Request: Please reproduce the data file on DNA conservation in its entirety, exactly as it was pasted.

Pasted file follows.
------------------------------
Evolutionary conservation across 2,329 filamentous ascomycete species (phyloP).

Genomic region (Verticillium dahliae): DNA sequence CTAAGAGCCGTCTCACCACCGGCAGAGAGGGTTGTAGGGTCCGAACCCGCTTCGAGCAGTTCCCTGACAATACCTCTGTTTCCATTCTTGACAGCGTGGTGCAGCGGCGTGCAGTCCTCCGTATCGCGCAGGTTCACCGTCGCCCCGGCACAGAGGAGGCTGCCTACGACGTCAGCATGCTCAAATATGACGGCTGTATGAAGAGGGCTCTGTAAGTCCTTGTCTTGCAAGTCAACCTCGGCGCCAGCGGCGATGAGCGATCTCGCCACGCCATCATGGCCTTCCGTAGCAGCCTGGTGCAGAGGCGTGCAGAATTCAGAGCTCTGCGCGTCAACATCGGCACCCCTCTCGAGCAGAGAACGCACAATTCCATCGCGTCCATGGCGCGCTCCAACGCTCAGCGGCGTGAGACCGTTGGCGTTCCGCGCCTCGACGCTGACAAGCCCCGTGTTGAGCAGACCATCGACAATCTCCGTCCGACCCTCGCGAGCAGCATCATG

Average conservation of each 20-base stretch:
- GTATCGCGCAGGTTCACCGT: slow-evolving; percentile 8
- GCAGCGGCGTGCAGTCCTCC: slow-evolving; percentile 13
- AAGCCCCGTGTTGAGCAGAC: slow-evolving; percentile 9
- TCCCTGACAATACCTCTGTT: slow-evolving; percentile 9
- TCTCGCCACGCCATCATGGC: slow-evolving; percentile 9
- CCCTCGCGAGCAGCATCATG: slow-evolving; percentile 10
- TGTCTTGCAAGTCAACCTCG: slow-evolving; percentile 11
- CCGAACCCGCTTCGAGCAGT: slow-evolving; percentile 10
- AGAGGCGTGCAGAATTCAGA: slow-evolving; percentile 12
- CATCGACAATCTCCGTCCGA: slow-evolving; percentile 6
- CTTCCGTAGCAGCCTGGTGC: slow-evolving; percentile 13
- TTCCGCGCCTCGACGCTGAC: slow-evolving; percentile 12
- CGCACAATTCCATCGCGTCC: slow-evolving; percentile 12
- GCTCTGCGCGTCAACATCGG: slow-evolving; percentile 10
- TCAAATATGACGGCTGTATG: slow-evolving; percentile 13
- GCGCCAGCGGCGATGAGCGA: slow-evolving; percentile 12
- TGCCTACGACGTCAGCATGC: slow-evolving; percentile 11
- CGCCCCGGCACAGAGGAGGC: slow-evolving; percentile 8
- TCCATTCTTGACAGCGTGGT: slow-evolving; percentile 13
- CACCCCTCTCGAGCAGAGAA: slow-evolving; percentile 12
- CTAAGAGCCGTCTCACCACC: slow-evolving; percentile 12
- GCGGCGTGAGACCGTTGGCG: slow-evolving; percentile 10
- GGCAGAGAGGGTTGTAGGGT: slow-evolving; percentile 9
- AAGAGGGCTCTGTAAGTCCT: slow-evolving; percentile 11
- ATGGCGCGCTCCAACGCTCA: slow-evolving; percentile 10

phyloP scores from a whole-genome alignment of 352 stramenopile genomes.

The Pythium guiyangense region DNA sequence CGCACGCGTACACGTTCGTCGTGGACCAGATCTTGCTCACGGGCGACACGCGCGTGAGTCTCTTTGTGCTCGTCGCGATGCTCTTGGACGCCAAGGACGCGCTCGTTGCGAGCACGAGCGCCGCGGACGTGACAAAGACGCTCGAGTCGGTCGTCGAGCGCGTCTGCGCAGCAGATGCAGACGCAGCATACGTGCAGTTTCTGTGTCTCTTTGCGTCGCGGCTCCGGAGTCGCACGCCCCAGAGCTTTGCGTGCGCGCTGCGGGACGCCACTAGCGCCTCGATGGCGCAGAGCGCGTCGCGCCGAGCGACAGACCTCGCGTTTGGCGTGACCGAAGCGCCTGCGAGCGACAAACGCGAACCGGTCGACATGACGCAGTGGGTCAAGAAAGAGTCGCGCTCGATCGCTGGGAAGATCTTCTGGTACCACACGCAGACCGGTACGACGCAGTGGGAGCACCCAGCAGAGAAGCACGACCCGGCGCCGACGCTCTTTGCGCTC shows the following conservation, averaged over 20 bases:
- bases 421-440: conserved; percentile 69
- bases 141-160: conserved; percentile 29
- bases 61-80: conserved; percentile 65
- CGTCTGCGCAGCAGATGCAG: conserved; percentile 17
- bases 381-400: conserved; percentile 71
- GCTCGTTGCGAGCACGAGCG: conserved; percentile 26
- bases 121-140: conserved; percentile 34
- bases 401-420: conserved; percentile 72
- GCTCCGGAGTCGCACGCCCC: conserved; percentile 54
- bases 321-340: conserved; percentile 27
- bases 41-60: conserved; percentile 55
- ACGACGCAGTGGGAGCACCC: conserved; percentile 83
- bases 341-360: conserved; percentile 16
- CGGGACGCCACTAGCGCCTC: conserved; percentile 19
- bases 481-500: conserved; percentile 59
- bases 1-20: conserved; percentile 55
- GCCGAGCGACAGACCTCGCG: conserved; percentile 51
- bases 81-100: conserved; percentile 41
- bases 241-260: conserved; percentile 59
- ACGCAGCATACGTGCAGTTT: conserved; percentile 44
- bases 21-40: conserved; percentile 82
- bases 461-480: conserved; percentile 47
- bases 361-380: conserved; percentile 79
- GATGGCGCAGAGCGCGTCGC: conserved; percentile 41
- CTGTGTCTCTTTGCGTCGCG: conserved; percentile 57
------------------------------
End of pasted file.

Evolutionary conservation across 2,329 filamentous ascomycete species (phyloP).

Genomic region (Verticillium dahliae): DNA sequence CTAAGAGCCGTCTCACCACCGGCAGAGAGGGTTGTAGGGTCCGAACCCGCTTCGAGCAGTTCCCTGACAATACCTCTGTTTCCATTCTTGACAGCGTGGTGCAGCGGCGTGCAGTCCTCCGTATCGCGCAGGTTCACCGTCGCCCCGGCACAGAGGAGGCTGCCTACGACGTCAGCATGCTCAAATATGACGGCTGTATGAAGAGGGCTCTGTAAGTCCTTGTCTTGCAAGTCAACCTCGGCGCCAGCGGCGATGAGCGATCTCGCCACGCCATCATGGCCTTCCGTAGCAGCCTGGTGCAGAGGCGTGCAGAATTCAGAGCTCTGCGCGTCAACATCGGCACCCCTCTCGAGCAGAGAACGCACAATTCCATCGCGTCCATGGCGCGCTCCAACGCTCAGCGGCGTGAGACCGTTGGCGTTCCGCGCCTCGACGCTGACAAGCCCCGTGTTGAGCAGACCATCGACAATCTCCGTCCGACCCTCGCGAGCAGCATCATG

Average conservation of each 20-base stretch:
- GTATCGCGCAGGTTCACCGT: slow-evolving; percentile 8
- GCAGCGGCGTGCAGTCCTCC: slow-evolving; percentile 13
- AAGCCCCGTGTTGAGCAGAC: slow-evolving; percentile 9
- TCCCTGACAATACCTCTGTT: slow-evolving; percentile 9
- TCTCGCCACGCCATCATGGC: slow-evolving; percentile 9
- CCCTCGCGAGCAGCATCATG: slow-evolving; percentile 10
- TGTCTTGCAAGTCAACCTCG: slow-evolving; percentile 11
- CCGAACCCGCTTCGAGCAGT: slow-evolving; percentile 10
- AGAGGCGTGCAGAATTCAGA: slow-evolving; percentile 12
- CATCGACAATCTCCGTCCGA: slow-evolving; percentile 6
- CTTCCGTAGCAGCCTGGTGC: slow-evolving; percentile 13
- TTCCGCGCCTCGACGCTGAC: slow-evolving; percentile 12
- CGCACAATTCCATCGCGTCC: slow-evolving; percentile 12
- GCTCTGCGCGTCAACATCGG: slow-evolving; percentile 10
- TCAAATATGACGGCTGTATG: slow-evolving; percentile 13
- GCGCCAGCGGCGATGAGCGA: slow-evolving; percentile 12
- TGCCTACGACGTCAGCATGC: slow-evolving; percentile 11
- CGCCCCGGCACAGAGGAGGC: slow-evolving; percentile 8
- TCCATTCTTGACAGCGTGGT: slow-evolving; percentile 13
- CACCCCTCTCGAGCAGAGAA: slow-evolving; percentile 12
- CTAAGAGCCGTCTCACCACC: slow-evolving; percentile 12
- GCGGCGTGAGACCGTTGGCG: slow-evolving; percentile 10
- GGCAGAGAGGGTTGTAGGGT: slow-evolving; percentile 9
- AAGAGGGCTCTGTAAGTCCT: slow-evolving; percentile 11
- ATGGCGCGCTCCAACGCTCA: slow-evolving; percentile 10

phyloP scores from a whole-genome alignment of 352 stramenopile genomes.

The Pythium guiyangense region DNA sequence CGCACGCGTACACGTTCGTCGTGGACCAGATCTTGCTCACGGGCGACACGCGCGTGAGTCTCTTTGTGCTCGTCGCGATGCTCTTGGACGCCAAGGACGCGCTCGTTGCGAGCACGAGCGCCGCGGACGTGACAAAGACGCTCGAGTCGGTCGTCGAGCGCGTCTGCGCAGCAGATGCAGACGCAGCATACGTGCAGTTTCTGTGTCTCTTTGCGTCGCGGCTCCGGAGTCGCACGCCCCAGAGCTTTGCGTGCGCGCTGCGGGACGCCACTAGCGCCTCGATGGCGCAGAGCGCGTCGCGCCGAGCGACAGACCTCGCGTTTGGCGTGACCGAAGCGCCTGCGAGCGACAAACGCGAACCGGTCGACATGACGCAGTGGGTCAAGAAAGAGTCGCGCTCGATCGCTGGGAAGATCTTCTGGTACCACACGCAGACCGGTACGACGCAGTGGGAGCACCCAGCAGAGAAGCACGACCCGGCGCCGACGCTCTTTGCGCTC shows the following conservation, averaged over 20 bases:
- bases 421-440: conserved; percentile 69
- bases 141-160: conserved; percentile 29
- bases 61-80: conserved; percentile 65
- CGTCTGCGCAGCAGATGCAG: conserved; percentile 17
- bases 381-400: conserved; percentile 71
- GCTCGTTGCGAGCACGAGCG: conserved; percentile 26
- bases 121-140: conserved; percentile 34
- bases 401-420: conserved; percentile 72
- GCTCCGGAGTCGCACGCCCC: conserved; percentile 54
- bases 321-340: conserved; percentile 27
- bases 41-60: conserved; percentile 55
- ACGACGCAGTGGGAGCACCC: conserved; percentile 83
- bases 341-360: conserved; percentile 16
- CGGGACGCCACTAGCGCCTC: conserved; percentile 19
- bases 481-500: conserved; percentile 59
- bases 1-20: conserved; percentile 55
- GCCGAGCGACAGACCTCGCG: conserved; percentile 51
- bases 81-100: conserved; percentile 41
- bases 241-260: conserved; percentile 59
- ACGCAGCATACGTGCAGTTT: conserved; percentile 44
- bases 21-40: conserved; percentile 82
- bases 461-480: conserved; percentile 47
- bases 361-380: conserved; percentile 79
- GATGGCGCAGAGCGCGTCGC: conserved; percentile 41
- CTGTGTCTCTTTGCGTCGCG: conserved; percentile 57